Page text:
Mingei: Are You Here? updates Japanese tradition
Folk art movement Mingei finds favour with contemporary artists courtesy of curator Nicolas Trembley
Much like William Morris’s Arts & Crafts, Mingei, the Japanese folk art movement, is all about the earthy beauty of everyday objects fashioned by anonymous crafters. In a new exhibition at Pace London, Mingei: Are You Here?, swollen pots in lovely blue and greeny brown glazes, wicker and polished wood chairs and an Edo period, hand embroidered leather coat or kawabaori, typify the homespun charm and artisanal skills that lead philosopher Yanagi Soetsu, to found the movement that flourished in the 1920s and 30s.
Though he’s gone for a museological display with art on a raised stage and many pieces in glass cases, Swiss curator Nicolas Trembley isn’t interested in a straightforward historicising survey however. Instead he’s exploring how Mingei’s values have appeared in work by both Eastern and Western artists throughout the 20th century.
There’s an emphasis on pared back beauty. Some of the most celebrated names in the show include Black Mountain College lynchpin Josef Albers represented by characteristically stark abstract woodblock prints, and leading Japanese photographer Hiroshi Sugimoto whose recent photographs of reservoirs transform the landscape into semi-abstract strips of black and white.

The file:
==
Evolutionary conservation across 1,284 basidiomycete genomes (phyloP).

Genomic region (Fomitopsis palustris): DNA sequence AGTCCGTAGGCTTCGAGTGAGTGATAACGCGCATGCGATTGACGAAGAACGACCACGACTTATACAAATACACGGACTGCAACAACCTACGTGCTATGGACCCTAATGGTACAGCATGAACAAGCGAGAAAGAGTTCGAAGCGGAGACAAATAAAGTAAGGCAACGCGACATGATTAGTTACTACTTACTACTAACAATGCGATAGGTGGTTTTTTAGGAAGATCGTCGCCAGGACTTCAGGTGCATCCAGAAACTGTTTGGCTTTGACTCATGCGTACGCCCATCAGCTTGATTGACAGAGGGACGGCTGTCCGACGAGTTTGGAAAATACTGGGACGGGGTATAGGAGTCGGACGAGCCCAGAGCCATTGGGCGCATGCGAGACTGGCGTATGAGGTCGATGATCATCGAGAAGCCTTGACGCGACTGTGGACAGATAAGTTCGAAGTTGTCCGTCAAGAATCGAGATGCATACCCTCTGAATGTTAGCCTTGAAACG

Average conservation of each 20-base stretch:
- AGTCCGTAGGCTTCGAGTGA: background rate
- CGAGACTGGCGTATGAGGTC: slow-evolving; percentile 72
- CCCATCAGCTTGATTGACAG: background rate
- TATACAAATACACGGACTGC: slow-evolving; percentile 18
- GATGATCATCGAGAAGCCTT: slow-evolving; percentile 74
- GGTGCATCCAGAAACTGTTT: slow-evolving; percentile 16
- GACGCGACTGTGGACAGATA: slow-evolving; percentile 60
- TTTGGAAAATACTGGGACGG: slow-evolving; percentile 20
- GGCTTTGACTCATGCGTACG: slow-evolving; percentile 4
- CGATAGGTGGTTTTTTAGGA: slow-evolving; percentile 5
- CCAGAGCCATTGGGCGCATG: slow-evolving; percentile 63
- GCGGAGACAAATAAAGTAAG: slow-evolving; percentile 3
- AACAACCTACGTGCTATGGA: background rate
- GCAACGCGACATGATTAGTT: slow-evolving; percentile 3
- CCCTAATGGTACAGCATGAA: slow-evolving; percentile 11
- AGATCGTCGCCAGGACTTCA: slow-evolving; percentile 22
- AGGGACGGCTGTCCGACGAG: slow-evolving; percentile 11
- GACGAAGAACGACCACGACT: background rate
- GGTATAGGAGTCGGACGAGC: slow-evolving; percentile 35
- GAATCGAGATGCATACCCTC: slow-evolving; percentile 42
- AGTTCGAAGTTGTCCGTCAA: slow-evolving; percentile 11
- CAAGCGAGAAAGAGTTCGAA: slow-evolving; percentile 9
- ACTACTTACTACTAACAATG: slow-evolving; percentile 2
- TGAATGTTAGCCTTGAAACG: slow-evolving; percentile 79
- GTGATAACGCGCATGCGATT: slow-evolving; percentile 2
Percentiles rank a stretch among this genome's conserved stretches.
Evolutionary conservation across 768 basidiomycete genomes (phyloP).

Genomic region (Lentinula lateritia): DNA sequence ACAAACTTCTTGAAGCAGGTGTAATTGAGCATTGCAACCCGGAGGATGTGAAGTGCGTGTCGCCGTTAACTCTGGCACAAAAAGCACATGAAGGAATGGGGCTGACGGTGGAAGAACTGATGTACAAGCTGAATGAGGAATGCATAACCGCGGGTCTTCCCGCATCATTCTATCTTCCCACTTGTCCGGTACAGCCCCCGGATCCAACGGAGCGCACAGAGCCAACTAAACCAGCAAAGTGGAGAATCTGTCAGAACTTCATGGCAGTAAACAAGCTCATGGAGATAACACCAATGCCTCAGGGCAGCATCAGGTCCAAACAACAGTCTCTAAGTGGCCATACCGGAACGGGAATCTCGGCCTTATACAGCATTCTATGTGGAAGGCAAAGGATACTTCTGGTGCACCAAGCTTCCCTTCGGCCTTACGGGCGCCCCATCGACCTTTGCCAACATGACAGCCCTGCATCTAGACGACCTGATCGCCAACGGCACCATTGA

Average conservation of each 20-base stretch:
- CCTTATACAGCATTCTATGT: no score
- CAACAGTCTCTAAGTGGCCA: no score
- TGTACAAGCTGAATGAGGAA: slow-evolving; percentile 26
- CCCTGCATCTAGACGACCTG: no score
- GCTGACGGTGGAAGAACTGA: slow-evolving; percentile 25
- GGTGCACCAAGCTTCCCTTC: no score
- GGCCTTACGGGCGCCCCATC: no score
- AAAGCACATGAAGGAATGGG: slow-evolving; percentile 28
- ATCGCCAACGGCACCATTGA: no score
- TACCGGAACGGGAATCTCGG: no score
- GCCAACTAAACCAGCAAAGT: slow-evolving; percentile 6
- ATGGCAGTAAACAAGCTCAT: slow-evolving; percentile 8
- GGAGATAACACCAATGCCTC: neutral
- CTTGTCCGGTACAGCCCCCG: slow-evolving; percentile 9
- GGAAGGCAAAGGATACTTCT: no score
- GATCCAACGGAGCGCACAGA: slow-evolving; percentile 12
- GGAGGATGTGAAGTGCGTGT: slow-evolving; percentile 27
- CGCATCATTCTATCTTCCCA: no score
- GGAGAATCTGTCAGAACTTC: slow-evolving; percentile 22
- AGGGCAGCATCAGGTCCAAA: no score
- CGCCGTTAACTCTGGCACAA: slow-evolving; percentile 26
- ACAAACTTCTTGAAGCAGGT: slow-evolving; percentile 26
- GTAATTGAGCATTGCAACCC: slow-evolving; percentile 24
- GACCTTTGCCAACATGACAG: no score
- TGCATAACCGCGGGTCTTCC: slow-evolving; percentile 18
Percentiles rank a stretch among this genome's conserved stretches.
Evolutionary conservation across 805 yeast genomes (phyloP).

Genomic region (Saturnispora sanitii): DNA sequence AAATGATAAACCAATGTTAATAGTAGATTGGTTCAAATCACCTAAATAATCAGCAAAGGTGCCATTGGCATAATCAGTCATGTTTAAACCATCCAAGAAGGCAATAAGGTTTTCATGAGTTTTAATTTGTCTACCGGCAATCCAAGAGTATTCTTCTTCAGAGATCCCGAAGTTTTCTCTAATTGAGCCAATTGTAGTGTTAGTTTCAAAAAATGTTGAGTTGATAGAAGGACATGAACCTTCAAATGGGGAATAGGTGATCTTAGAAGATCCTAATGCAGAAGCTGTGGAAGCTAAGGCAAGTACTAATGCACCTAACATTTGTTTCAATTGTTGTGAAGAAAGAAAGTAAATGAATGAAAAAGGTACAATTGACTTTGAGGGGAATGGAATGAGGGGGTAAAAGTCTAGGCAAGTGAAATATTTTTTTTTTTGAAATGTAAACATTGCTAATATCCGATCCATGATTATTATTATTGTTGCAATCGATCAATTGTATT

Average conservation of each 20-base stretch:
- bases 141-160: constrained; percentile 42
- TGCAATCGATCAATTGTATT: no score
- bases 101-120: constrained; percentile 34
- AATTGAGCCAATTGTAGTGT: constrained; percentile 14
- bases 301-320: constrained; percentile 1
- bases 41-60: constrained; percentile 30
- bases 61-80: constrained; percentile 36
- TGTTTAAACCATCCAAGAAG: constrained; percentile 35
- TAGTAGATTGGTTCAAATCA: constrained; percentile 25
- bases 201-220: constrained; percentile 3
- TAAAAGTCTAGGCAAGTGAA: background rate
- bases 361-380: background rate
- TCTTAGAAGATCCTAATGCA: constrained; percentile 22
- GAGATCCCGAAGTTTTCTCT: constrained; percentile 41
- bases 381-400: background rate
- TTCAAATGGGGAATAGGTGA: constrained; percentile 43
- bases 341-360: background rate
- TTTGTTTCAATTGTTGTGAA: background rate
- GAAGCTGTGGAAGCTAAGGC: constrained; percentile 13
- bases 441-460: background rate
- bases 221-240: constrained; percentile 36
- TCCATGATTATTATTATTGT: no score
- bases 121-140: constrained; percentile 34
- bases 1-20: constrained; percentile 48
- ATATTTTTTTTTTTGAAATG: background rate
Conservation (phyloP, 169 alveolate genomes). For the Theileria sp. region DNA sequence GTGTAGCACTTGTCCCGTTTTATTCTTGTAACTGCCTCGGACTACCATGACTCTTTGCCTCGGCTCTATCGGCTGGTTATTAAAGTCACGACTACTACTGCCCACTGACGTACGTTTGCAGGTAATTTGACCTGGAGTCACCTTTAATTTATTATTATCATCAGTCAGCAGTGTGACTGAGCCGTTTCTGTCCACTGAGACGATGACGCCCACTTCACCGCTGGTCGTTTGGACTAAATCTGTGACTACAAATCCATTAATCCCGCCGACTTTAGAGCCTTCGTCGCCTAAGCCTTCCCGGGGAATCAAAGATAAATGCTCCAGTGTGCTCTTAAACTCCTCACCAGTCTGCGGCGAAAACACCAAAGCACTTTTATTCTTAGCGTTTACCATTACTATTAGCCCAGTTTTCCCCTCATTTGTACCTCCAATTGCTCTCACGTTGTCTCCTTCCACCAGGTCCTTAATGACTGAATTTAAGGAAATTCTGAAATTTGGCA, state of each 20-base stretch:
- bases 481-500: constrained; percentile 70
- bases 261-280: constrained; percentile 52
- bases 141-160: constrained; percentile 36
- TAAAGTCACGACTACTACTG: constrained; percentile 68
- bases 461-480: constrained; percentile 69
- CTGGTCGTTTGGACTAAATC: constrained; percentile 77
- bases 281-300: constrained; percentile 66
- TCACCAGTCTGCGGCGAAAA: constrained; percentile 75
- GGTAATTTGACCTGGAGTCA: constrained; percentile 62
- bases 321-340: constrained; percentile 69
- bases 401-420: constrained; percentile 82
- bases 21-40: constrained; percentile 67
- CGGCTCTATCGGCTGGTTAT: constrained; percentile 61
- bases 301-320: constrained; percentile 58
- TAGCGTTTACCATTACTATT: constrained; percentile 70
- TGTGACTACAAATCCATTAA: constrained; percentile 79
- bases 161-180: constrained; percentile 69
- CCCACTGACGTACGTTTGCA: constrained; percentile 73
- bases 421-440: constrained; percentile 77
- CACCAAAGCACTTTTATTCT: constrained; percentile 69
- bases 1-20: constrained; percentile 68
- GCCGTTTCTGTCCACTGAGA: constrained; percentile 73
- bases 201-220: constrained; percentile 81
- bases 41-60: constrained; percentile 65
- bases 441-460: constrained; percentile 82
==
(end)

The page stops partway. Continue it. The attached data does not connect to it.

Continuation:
The slippage between craft and art is explored in works like legendary textile artist Anni Albers’ exquisite metallic weave, Haiku, and an early 20th century ‘boro futonji’, a beautiful patchwork drapery in blues and purples by an unknown crafter. And the absorption of a Japanese craft aesthetic into mass design is also nodded to with a minimalist stainless steel kettle and iconic butterfly stool by the late product design luminary Sori Yanagi.
It’s intriguing to see how a new generation of up and coming artists are navigating ancient traditions in an age of globalised mass production. In a neat comment on local handicraft cheapened or commodified, Danh Vo has gilded the text and graphics on a Vietnamese cardboard box. Swiss artist Valentin Carron’s gigantic pots appear to made from hand-worked concrete, their grey surfaces coarse and ridged. American Trisha Donnelly meanwhile has collaborated with a blacksmith to fashion a gleaming single blade intended to sum up a ‘warrior spirit’: fighting the good fight, for the future convergence of art and craft.
The show runs until December 14 and you can find out more about the artists mentioned in the piece by clicking the links. If you'd like to learn more about Japanese style and culture we have a great book called Japan Style which gives an insight into its essence, identifying its specific qualities and characteristics through its architecture, arts, crafts, cinema and literature from Ukiyo-e to Tadao Ando. You can learn more about and buy Japan Style from the people who made it here.